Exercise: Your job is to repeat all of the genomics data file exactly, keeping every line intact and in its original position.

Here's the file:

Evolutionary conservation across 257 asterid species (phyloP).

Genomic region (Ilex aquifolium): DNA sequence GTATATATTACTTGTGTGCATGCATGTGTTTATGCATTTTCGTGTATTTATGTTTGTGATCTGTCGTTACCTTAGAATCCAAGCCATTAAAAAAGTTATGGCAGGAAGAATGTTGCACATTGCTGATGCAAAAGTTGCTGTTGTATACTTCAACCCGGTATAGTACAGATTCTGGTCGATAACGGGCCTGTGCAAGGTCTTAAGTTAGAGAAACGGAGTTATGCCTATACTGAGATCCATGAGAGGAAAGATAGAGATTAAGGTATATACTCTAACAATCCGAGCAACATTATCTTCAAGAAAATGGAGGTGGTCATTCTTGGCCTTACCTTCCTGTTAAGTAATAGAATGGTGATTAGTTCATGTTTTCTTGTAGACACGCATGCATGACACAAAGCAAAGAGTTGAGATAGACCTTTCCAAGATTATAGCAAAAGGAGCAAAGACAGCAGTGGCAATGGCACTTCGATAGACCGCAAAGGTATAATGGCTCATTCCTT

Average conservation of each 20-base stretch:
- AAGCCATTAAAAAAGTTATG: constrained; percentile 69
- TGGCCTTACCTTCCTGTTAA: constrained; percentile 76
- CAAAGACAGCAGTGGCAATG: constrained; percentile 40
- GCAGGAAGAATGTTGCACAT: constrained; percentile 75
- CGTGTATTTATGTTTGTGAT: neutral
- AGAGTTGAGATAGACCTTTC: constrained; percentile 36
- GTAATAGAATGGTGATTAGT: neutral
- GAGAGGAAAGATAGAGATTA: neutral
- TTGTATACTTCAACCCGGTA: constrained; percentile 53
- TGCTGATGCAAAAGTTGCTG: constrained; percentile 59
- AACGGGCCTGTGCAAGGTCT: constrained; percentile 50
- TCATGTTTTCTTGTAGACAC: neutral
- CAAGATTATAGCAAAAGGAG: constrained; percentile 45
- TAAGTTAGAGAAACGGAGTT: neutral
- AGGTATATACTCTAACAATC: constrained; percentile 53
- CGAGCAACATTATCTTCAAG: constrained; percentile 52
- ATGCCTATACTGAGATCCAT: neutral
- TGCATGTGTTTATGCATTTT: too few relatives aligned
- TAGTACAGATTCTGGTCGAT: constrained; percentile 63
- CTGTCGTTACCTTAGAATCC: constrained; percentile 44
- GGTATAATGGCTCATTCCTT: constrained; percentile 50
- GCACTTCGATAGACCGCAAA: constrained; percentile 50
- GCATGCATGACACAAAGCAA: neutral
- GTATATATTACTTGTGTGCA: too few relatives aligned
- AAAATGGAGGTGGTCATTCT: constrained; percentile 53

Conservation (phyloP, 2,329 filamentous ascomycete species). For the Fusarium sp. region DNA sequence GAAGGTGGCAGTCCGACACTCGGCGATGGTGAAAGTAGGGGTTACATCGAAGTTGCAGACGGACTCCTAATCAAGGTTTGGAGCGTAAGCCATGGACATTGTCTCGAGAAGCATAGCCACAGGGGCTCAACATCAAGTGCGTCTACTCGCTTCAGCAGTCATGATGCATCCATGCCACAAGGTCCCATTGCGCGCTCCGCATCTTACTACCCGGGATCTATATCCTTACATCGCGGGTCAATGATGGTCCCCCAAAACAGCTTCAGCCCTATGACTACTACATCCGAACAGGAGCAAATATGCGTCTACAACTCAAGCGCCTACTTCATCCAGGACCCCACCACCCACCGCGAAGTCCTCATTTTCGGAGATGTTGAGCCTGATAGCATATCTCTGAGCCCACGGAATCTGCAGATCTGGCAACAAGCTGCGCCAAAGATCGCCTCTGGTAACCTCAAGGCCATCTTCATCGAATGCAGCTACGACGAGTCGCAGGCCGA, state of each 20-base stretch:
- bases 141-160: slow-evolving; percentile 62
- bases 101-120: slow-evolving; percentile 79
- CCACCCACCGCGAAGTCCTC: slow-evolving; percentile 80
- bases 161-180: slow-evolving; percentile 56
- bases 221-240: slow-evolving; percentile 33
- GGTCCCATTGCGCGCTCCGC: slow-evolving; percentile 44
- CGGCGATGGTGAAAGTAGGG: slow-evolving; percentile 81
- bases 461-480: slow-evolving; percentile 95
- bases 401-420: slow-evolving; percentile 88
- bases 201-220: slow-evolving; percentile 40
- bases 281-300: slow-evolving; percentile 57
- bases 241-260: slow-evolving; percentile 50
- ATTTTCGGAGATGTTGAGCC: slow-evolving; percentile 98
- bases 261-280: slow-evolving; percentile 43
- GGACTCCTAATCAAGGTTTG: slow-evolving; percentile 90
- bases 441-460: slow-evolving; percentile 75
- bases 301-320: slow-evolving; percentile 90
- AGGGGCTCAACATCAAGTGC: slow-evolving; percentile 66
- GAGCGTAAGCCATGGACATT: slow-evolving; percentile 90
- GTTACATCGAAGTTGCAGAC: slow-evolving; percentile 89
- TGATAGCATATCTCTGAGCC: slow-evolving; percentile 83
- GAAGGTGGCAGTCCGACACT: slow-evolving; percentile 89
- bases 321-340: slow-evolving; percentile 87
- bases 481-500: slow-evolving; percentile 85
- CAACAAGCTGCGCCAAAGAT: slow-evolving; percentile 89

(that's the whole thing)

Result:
Evolutionary conservation across 257 asterid species (phyloP).

Genomic region (Ilex aquifolium): DNA sequence GTATATATTACTTGTGTGCATGCATGTGTTTATGCATTTTCGTGTATTTATGTTTGTGATCTGTCGTTACCTTAGAATCCAAGCCATTAAAAAAGTTATGGCAGGAAGAATGTTGCACATTGCTGATGCAAAAGTTGCTGTTGTATACTTCAACCCGGTATAGTACAGATTCTGGTCGATAACGGGCCTGTGCAAGGTCTTAAGTTAGAGAAACGGAGTTATGCCTATACTGAGATCCATGAGAGGAAAGATAGAGATTAAGGTATATACTCTAACAATCCGAGCAACATTATCTTCAAGAAAATGGAGGTGGTCATTCTTGGCCTTACCTTCCTGTTAAGTAATAGAATGGTGATTAGTTCATGTTTTCTTGTAGACACGCATGCATGACACAAAGCAAAGAGTTGAGATAGACCTTTCCAAGATTATAGCAAAAGGAGCAAAGACAGCAGTGGCAATGGCACTTCGATAGACCGCAAAGGTATAATGGCTCATTCCTT

Average conservation of each 20-base stretch:
- AAGCCATTAAAAAAGTTATG: constrained; percentile 69
- TGGCCTTACCTTCCTGTTAA: constrained; percentile 76
- CAAAGACAGCAGTGGCAATG: constrained; percentile 40
- GCAGGAAGAATGTTGCACAT: constrained; percentile 75
- CGTGTATTTATGTTTGTGAT: neutral
- AGAGTTGAGATAGACCTTTC: constrained; percentile 36
- GTAATAGAATGGTGATTAGT: neutral
- GAGAGGAAAGATAGAGATTA: neutral
- TTGTATACTTCAACCCGGTA: constrained; percentile 53
- TGCTGATGCAAAAGTTGCTG: constrained; percentile 59
- AACGGGCCTGTGCAAGGTCT: constrained; percentile 50
- TCATGTTTTCTTGTAGACAC: neutral
- CAAGATTATAGCAAAAGGAG: constrained; percentile 45
- TAAGTTAGAGAAACGGAGTT: neutral
- AGGTATATACTCTAACAATC: constrained; percentile 53
- CGAGCAACATTATCTTCAAG: constrained; percentile 52
- ATGCCTATACTGAGATCCAT: neutral
- TGCATGTGTTTATGCATTTT: too few relatives aligned
- TAGTACAGATTCTGGTCGAT: constrained; percentile 63
- CTGTCGTTACCTTAGAATCC: constrained; percentile 44
- GGTATAATGGCTCATTCCTT: constrained; percentile 50
- GCACTTCGATAGACCGCAAA: constrained; percentile 50
- GCATGCATGACACAAAGCAA: neutral
- GTATATATTACTTGTGTGCA: too few relatives aligned
- AAAATGGAGGTGGTCATTCT: constrained; percentile 53

Conservation (phyloP, 2,329 filamentous ascomycete species). For the Fusarium sp. region DNA sequence GAAGGTGGCAGTCCGACACTCGGCGATGGTGAAAGTAGGGGTTACATCGAAGTTGCAGACGGACTCCTAATCAAGGTTTGGAGCGTAAGCCATGGACATTGTCTCGAGAAGCATAGCCACAGGGGCTCAACATCAAGTGCGTCTACTCGCTTCAGCAGTCATGATGCATCCATGCCACAAGGTCCCATTGCGCGCTCCGCATCTTACTACCCGGGATCTATATCCTTACATCGCGGGTCAATGATGGTCCCCCAAAACAGCTTCAGCCCTATGACTACTACATCCGAACAGGAGCAAATATGCGTCTACAACTCAAGCGCCTACTTCATCCAGGACCCCACCACCCACCGCGAAGTCCTCATTTTCGGAGATGTTGAGCCTGATAGCATATCTCTGAGCCCACGGAATCTGCAGATCTGGCAACAAGCTGCGCCAAAGATCGCCTCTGGTAACCTCAAGGCCATCTTCATCGAATGCAGCTACGACGAGTCGCAGGCCGA, state of each 20-base stretch:
- bases 141-160: slow-evolving; percentile 62
- bases 101-120: slow-evolving; percentile 79
- CCACCCACCGCGAAGTCCTC: slow-evolving; percentile 80
- bases 161-180: slow-evolving; percentile 56
- bases 221-240: slow-evolving; percentile 33
- GGTCCCATTGCGCGCTCCGC: slow-evolving; percentile 44
- CGGCGATGGTGAAAGTAGGG: slow-evolving; percentile 81
- bases 461-480: slow-evolving; percentile 95
- bases 401-420: slow-evolving; percentile 88
- bases 201-220: slow-evolving; percentile 40
- bases 281-300: slow-evolving; percentile 57
- bases 241-260: slow-evolving; percentile 50
- ATTTTCGGAGATGTTGAGCC: slow-evolving; percentile 98
- bases 261-280: slow-evolving; percentile 43
- GGACTCCTAATCAAGGTTTG: slow-evolving; percentile 90
- bases 441-460: slow-evolving; percentile 75
- bases 301-320: slow-evolving; percentile 90
- AGGGGCTCAACATCAAGTGC: slow-evolving; percentile 66
- GAGCGTAAGCCATGGACATT: slow-evolving; percentile 90
- GTTACATCGAAGTTGCAGAC: slow-evolving; percentile 89
- TGATAGCATATCTCTGAGCC: slow-evolving; percentile 83
- GAAGGTGGCAGTCCGACACT: slow-evolving; percentile 89
- bases 321-340: slow-evolving; percentile 87
- bases 481-500: slow-evolving; percentile 85
- CAACAAGCTGCGCCAAAGAT: slow-evolving; percentile 89